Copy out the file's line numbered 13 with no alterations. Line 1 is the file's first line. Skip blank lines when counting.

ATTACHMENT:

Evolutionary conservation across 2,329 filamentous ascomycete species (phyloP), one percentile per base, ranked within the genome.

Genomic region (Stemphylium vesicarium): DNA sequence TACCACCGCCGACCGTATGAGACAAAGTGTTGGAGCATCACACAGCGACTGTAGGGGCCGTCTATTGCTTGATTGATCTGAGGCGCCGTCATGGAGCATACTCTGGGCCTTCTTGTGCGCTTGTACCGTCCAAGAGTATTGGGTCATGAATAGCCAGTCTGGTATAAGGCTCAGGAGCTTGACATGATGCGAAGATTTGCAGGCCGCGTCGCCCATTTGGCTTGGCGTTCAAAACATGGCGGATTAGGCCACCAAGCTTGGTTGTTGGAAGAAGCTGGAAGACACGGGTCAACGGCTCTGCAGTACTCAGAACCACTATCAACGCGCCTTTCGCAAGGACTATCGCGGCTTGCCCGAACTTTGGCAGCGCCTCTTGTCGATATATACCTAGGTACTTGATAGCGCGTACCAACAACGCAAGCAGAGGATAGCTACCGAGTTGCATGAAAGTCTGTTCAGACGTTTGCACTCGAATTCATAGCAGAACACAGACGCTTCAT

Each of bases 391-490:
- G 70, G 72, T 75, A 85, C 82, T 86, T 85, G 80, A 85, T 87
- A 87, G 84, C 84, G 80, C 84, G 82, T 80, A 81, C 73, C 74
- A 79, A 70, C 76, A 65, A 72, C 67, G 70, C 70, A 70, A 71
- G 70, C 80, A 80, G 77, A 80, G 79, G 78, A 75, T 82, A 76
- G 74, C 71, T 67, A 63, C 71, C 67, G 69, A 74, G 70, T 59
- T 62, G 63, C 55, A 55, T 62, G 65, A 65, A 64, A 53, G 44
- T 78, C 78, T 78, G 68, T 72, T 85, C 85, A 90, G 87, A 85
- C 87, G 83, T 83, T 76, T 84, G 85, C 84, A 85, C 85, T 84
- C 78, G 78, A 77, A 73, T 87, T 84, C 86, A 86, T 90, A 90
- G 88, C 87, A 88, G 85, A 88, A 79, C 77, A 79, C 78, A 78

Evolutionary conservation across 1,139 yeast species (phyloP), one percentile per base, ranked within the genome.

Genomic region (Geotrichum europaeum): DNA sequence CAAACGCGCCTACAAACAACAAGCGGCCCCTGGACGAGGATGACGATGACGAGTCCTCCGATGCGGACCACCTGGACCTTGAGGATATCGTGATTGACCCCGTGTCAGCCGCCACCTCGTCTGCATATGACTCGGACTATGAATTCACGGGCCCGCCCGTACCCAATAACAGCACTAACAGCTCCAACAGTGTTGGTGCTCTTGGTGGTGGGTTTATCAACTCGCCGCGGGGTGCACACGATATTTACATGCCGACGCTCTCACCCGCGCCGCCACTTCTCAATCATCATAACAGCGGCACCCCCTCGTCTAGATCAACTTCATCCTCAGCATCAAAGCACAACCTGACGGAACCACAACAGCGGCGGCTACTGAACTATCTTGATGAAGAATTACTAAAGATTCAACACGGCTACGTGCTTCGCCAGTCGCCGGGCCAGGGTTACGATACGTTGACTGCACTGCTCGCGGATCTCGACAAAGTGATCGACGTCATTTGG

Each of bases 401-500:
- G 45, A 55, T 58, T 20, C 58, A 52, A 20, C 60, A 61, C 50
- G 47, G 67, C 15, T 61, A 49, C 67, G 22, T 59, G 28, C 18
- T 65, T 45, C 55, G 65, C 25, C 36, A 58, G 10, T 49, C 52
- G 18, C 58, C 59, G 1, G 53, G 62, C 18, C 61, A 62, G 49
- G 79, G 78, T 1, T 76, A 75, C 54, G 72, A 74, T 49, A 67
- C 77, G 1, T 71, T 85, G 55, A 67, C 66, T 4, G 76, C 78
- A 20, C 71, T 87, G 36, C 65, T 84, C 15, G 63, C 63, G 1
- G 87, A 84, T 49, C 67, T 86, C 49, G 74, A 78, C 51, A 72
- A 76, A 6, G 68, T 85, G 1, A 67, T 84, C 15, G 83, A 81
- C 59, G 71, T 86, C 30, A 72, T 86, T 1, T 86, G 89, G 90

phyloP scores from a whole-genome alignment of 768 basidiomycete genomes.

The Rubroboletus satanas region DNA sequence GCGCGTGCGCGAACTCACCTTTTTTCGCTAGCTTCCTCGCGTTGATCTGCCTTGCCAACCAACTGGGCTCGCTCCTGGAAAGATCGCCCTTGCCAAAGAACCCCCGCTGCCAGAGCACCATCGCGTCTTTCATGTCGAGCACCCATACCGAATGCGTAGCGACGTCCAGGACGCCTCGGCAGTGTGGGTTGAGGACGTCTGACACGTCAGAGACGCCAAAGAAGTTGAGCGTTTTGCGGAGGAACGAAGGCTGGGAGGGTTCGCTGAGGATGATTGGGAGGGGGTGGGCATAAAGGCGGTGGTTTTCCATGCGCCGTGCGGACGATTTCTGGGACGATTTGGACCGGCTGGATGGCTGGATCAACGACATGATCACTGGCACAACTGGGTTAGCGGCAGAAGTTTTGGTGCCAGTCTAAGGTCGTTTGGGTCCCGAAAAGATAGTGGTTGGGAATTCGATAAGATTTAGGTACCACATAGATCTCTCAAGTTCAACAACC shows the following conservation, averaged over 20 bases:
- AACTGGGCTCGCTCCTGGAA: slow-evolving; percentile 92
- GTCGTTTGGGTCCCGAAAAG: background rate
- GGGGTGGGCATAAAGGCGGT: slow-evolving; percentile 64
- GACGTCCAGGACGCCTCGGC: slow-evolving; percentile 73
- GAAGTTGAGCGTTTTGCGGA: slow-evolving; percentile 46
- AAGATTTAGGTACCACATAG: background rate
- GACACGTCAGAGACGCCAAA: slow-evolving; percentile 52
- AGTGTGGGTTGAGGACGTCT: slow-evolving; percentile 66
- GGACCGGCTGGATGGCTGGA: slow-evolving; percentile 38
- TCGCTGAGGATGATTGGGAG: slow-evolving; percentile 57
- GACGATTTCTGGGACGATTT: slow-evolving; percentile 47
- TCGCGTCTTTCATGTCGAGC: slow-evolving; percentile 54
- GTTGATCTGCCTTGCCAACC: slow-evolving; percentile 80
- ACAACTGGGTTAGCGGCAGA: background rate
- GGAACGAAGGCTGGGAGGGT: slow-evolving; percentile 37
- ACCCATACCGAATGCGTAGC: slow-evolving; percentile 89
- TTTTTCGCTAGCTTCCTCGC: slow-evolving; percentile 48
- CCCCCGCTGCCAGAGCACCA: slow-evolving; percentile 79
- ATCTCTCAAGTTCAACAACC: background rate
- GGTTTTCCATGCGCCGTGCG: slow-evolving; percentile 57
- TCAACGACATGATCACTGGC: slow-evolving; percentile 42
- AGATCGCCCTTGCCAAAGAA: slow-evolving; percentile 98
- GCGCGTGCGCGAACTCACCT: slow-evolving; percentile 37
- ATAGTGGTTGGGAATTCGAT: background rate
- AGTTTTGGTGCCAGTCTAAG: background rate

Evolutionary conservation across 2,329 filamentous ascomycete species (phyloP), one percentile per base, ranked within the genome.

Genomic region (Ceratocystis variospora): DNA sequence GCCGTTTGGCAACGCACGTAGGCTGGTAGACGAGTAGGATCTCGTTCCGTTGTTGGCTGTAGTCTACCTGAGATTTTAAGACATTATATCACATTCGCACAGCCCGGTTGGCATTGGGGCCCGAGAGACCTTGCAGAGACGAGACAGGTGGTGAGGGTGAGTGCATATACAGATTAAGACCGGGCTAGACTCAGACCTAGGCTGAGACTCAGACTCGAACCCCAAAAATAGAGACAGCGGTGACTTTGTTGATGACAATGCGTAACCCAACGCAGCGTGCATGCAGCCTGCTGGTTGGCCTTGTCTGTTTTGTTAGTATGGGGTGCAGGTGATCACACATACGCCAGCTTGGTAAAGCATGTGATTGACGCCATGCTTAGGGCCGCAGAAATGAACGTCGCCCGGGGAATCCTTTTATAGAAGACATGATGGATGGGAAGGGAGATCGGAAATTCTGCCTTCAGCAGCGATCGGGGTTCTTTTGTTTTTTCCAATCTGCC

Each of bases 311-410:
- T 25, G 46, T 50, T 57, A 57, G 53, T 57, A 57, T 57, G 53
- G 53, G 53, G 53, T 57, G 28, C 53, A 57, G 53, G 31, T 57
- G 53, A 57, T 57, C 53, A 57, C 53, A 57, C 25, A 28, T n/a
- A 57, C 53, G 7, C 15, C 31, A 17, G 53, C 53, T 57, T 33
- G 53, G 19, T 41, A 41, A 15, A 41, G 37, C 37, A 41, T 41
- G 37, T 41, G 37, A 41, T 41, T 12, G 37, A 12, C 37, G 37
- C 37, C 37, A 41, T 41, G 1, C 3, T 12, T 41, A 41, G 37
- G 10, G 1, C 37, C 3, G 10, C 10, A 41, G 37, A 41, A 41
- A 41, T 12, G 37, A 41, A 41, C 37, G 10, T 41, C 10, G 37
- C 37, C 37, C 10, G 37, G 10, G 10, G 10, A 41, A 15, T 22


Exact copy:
- G 88, C 87, A 88, G 85, A 88, A 79, C 77, A 79, C 78, A 78